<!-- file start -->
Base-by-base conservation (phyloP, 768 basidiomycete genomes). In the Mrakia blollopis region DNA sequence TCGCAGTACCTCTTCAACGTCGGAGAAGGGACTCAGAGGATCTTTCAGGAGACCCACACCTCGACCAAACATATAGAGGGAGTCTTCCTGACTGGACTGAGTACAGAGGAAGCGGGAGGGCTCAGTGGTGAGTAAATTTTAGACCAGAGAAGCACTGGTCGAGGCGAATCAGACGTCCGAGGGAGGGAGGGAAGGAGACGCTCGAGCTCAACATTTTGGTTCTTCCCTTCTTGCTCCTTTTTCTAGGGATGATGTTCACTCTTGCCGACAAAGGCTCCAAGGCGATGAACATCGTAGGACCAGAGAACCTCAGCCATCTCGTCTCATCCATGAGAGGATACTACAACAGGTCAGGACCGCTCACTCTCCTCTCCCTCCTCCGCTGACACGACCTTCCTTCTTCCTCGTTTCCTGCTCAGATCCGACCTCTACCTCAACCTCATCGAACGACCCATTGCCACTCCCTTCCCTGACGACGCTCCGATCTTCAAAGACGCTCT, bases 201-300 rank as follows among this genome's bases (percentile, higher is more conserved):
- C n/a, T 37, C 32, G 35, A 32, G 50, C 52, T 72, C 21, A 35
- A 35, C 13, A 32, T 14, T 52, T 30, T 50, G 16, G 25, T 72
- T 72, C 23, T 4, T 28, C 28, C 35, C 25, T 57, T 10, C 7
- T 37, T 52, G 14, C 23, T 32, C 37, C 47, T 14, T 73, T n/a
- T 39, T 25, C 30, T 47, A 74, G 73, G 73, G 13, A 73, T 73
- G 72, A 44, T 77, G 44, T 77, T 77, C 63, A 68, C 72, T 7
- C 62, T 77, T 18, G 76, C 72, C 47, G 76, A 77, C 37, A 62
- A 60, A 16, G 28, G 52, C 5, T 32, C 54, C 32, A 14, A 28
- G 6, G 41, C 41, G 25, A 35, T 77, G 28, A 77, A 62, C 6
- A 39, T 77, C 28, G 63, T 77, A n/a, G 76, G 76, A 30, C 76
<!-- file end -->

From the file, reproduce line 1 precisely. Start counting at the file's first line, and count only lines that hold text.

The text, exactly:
Base-by-base conservation (phyloP, 768 basidiomycete genomes). In the Mrakia blollopis region DNA sequence TCGCAGTACCTCTTCAACGTCGGAGAAGGGACTCAGAGGATCTTTCAGGAGACCCACACCTCGACCAAACATATAGAGGGAGTCTTCCTGACTGGACTGAGTACAGAGGAAGCGGGAGGGCTCAGTGGTGAGTAAATTTTAGACCAGAGAAGCACTGGTCGAGGCGAATCAGACGTCCGAGGGAGGGAGGGAAGGAGACGCTCGAGCTCAACATTTTGGTTCTTCCCTTCTTGCTCCTTTTTCTAGGGATGATGTTCACTCTTGCCGACAAAGGCTCCAAGGCGATGAACATCGTAGGACCAGAGAACCTCAGCCATCTCGTCTCATCCATGAGAGGATACTACAACAGGTCAGGACCGCTCACTCTCCTCTCCCTCCTCCGCTGACACGACCTTCCTTCTTCCTCGTTTCCTGCTCAGATCCGACCTCTACCTCAACCTCATCGAACGACCCATTGCCACTCCCTTCCCTGACGACGCTCCGATCTTCAAAGACGCTCT, bases 201-300 rank as follows among this genome's bases (percentile, higher is more conserved):